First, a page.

This is an overview of the law under the federal material witness statute which authorizes the arrest of material witnesses, permits their release under essentially the same bail laws that apply to federal criminal defendants, but favors their release after their depositions have been taken.
Legislative efforts in the 109th Congress to amend the provisions never fully developed. Witnesses at Congressional oversight hearings did alleged that the authority to arrest and hold material witnesses until their appearance at federal criminal proceedings (including grand jury proceedings) had been abused following September 11, 2001. Section 12 of the USA PATRIOT Act and Terrorism Prevention Reauthorization Act (H.R. 3199) as reported by the House Judiciary Committee would have required periodic reviews and reports on the use of the material witness statute. In the face of Administration opposition, however, the provision was dropped from the bill prior to House consideration. No similar proposal could be found in the version of H.R. 3199 (S. 1389) approved in the Senate or in the conference bill sent to the President. S. 1739, as introduced, would have rewritten the federal statute, setting detention time limits and raising evidentiary standards for arrest and detention among other things. The 109th Congress adjourned without further action on the material witness proposals, and subsequent Congresses passed without renewed legislative interest.
The Supreme Court resolved on other grounds a case which might have been used as a vehicle to address constitutional challenges to the statute or use, Ashcroft v. al-Kidd, 131 S.Ct. 2074 (2011). Concurring opinions there, however, suggest that several members of the Court consider the matter an open question.
A list of citations to comparable state statutes is appended.
The report appeared in an earlier version as CRS Report RL33077, Arrest and Detention of Material Witnesses: Federal Law In Brief, by [author name scrubbed].
Witnesses in a federal criminal case may find themselves arrested, held for bail, and in some cases imprisoned until they are called upon to testify, 18 U.S.C. 3144. The same is true in most if not all of the states.1 Although subject to intermittent criticism,2 it has been so at least from the beginning of the Republic.3 The Supreme Court has never squarely considered the constitutionality of section 3144 or any of its predecessors, but it has observed in passing that, "[t]he duty to disclose knowledge of crime . . . is so vital that one known to be innocent may be detained in the absence of bail, as a material witness," Stein v. New York, 346 U.S. 156, 184 (1953).4 Even more telling may be an earlier remark from the Court to the effect that, "[t]he constitutionality of this [federal material witness] statute apparently has never been doubted," Barry v. United States ex rel. Cunningham, 279 U.S. 597, 617 (1929).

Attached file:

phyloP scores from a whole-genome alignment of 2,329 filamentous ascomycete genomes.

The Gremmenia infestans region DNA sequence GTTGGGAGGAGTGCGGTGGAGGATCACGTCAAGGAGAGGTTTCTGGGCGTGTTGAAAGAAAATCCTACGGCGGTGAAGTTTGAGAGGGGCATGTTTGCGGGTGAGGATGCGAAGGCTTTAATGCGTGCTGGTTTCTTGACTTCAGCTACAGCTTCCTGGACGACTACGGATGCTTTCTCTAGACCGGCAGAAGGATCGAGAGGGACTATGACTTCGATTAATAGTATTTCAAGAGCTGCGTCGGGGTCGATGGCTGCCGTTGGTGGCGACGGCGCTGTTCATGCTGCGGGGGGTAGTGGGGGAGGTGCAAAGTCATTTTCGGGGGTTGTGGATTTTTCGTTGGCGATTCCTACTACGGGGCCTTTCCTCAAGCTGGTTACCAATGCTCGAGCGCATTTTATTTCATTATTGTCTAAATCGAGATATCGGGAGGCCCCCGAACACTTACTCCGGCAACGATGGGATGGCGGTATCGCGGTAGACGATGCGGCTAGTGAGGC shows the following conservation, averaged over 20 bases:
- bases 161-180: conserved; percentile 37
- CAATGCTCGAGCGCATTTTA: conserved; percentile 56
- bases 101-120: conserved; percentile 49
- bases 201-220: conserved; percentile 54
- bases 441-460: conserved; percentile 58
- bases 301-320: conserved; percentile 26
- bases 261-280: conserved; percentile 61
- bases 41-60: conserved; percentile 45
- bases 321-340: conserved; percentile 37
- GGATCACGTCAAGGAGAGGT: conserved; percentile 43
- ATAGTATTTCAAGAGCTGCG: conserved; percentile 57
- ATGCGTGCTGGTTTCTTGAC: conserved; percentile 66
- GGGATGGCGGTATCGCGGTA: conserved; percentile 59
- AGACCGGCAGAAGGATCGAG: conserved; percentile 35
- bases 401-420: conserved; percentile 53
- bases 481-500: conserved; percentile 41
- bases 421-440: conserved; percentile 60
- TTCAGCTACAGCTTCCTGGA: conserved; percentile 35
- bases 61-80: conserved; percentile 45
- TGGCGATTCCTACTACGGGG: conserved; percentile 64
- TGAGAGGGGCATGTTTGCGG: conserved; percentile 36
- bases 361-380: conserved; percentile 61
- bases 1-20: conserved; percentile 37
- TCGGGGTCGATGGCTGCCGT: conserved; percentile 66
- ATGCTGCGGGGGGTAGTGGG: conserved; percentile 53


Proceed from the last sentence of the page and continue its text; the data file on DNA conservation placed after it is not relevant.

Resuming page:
In spite of the concerns of some that the authority can be used as a means to jail a suspect while authorities seek to discover probable cause sufficient to support a criminal accusation5 or as a preventive detention measure,6 the lower courts have denied that the federal material witness statute can be used as a substitute for a criminal arrest warrant.7 Particularly in the early stages of an investigation, however, an individual's proximity to a crime may make him both a legitimate witness and a legitimate suspect.8
Moreover, the Supreme Court recently held in Ashcroft v. al-Kidd that "an objectively reasonable arrest and detention of a material witness pursuant to a validly obtained warrant cannot be challenged as unconstitutional on the basis of allegations that the arresting authority had an improper motive."9 The Ashcroft five Justice majority, however, included Justice Kennedy who observed that the "Court's holding is limited to the arguments presented by the parties and leaves unresolved whether the Government's use of the Material Witness Statute in this case was lawful."10 The three other Justices, who shared that view and who had declined to join the majority opinion, separately declared that "[w]hether the Fourth Amendment permits the pretextual use of a material witness warrant for preventive detention of an individual whom the Government has no intention of using at trial is, in my view, a closer question than the majority's opinion suggests."11
It is clear, nevertheless, that the federal material witness statute is used with regularity12 and most often in the prosecution of immigration offenses involving material witnesses who are foreign nationals.13 Critics, however, contend that since September 11, 2001, seventy individuals, mostly Muslims, have been arrested and detained in abuse of the statute's authority.14
The federal material witness statute provides that: